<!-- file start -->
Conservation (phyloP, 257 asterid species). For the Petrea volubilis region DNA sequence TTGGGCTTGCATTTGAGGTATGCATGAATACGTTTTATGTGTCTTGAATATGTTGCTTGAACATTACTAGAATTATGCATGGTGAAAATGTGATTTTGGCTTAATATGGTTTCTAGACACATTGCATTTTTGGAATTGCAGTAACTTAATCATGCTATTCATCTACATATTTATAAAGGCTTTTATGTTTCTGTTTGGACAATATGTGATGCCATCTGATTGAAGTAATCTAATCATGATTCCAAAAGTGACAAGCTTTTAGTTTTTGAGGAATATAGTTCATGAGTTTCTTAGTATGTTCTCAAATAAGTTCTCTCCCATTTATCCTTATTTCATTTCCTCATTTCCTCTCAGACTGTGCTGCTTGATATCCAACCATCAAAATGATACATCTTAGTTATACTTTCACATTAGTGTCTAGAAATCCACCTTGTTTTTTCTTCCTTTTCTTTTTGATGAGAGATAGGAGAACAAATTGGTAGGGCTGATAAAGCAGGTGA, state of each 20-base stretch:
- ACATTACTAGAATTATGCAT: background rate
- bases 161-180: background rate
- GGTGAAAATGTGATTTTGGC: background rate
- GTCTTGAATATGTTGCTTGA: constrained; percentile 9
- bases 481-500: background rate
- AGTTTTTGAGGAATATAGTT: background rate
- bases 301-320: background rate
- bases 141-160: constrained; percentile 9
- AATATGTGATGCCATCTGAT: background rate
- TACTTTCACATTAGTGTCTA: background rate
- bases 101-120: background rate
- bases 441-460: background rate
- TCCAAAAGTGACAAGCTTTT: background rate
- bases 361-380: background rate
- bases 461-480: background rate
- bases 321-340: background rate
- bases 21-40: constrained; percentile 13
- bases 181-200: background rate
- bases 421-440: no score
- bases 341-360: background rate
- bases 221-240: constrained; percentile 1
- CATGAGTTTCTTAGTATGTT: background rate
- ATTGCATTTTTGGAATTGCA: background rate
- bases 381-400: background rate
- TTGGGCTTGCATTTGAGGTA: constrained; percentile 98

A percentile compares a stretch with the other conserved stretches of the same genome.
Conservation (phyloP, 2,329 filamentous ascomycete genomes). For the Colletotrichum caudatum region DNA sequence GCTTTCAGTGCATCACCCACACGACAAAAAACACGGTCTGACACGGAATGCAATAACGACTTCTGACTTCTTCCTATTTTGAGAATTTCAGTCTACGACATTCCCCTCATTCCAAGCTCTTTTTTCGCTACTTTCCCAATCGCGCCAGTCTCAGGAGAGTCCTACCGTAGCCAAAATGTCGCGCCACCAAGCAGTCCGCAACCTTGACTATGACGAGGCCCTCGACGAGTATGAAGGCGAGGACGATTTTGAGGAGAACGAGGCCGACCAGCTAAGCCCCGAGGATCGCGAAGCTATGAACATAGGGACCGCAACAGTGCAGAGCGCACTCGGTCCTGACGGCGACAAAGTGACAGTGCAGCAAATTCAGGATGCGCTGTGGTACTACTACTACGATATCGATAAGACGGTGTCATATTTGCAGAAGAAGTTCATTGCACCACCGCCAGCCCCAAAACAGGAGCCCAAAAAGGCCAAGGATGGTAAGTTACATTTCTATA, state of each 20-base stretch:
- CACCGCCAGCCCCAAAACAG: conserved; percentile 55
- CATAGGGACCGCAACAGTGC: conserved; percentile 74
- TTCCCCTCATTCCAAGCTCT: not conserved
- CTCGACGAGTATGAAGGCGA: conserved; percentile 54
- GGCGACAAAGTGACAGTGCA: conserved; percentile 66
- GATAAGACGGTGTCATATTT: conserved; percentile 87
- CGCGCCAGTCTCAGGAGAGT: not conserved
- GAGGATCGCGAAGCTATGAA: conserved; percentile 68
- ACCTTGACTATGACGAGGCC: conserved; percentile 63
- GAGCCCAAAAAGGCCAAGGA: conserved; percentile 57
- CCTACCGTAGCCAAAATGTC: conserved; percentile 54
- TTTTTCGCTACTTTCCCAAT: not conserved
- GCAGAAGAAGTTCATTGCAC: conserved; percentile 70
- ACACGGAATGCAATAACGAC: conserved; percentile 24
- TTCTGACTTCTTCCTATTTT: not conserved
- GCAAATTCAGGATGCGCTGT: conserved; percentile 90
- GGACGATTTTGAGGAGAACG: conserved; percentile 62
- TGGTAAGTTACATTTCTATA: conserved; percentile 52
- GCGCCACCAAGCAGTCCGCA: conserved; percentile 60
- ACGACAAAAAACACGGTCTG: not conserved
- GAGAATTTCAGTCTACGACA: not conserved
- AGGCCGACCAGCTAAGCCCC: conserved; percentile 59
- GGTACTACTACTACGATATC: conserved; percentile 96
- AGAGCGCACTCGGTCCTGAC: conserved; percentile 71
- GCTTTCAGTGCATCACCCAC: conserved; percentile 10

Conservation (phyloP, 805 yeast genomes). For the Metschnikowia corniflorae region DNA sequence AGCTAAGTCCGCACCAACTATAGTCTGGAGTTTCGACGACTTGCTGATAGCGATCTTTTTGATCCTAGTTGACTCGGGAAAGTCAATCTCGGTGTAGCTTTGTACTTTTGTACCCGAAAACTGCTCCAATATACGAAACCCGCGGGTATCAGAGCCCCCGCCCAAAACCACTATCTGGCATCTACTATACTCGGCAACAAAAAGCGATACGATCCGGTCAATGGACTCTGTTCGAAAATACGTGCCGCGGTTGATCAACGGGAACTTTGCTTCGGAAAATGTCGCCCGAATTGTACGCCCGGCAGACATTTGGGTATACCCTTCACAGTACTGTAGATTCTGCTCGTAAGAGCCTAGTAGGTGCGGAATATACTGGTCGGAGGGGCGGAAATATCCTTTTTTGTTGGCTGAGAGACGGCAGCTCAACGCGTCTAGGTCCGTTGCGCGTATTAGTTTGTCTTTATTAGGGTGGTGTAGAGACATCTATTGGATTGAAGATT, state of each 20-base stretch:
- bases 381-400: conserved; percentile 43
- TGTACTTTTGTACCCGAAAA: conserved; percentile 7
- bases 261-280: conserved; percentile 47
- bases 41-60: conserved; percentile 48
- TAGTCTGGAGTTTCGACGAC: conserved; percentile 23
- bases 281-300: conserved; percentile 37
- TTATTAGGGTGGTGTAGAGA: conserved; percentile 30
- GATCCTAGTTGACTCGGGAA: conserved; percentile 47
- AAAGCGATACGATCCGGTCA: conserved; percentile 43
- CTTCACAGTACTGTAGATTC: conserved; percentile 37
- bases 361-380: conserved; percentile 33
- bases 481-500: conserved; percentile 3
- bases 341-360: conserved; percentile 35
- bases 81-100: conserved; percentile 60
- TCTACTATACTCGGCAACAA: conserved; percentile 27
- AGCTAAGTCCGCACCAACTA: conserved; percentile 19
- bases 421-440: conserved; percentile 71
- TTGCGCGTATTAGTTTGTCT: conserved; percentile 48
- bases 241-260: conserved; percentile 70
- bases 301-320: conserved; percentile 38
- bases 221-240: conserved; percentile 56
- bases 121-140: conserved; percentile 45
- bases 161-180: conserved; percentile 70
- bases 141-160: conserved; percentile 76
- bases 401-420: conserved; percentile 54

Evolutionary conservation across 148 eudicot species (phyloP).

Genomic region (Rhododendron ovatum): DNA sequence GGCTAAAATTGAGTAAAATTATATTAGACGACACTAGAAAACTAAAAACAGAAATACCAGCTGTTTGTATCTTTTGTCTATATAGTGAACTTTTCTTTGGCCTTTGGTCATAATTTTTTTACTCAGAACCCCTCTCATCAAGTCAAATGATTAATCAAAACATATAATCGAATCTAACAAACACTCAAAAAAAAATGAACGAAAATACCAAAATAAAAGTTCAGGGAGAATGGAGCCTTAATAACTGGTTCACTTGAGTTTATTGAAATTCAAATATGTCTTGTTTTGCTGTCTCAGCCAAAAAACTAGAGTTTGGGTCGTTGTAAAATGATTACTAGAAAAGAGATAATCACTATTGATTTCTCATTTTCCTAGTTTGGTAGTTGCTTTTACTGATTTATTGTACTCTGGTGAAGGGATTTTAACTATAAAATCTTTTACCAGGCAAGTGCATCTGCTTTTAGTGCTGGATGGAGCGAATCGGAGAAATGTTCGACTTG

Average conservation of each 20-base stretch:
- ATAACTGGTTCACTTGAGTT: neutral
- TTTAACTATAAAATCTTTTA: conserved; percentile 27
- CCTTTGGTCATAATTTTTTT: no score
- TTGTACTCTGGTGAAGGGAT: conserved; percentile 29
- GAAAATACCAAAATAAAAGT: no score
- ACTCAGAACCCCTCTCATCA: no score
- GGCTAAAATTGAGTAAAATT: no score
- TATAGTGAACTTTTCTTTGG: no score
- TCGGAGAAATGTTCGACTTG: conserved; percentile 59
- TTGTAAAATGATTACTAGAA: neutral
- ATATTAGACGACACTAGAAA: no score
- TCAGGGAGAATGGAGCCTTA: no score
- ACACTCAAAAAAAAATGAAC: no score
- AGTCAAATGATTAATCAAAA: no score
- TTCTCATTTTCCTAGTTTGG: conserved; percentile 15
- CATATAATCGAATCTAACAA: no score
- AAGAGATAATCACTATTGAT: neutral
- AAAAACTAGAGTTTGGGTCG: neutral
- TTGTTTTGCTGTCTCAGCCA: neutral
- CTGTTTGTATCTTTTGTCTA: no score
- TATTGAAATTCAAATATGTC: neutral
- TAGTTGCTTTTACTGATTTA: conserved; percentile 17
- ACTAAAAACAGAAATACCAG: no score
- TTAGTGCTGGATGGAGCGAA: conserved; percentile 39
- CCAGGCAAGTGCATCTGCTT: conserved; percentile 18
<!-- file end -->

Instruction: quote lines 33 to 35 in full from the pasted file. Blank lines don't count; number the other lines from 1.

- GGCGACAAAGTGACAGTGCA: conserved; percentile 66
- GATAAGACGGTGTCATATTT: conserved; percentile 87
- CGCGCCAGTCTCAGGAGAGT: not conserved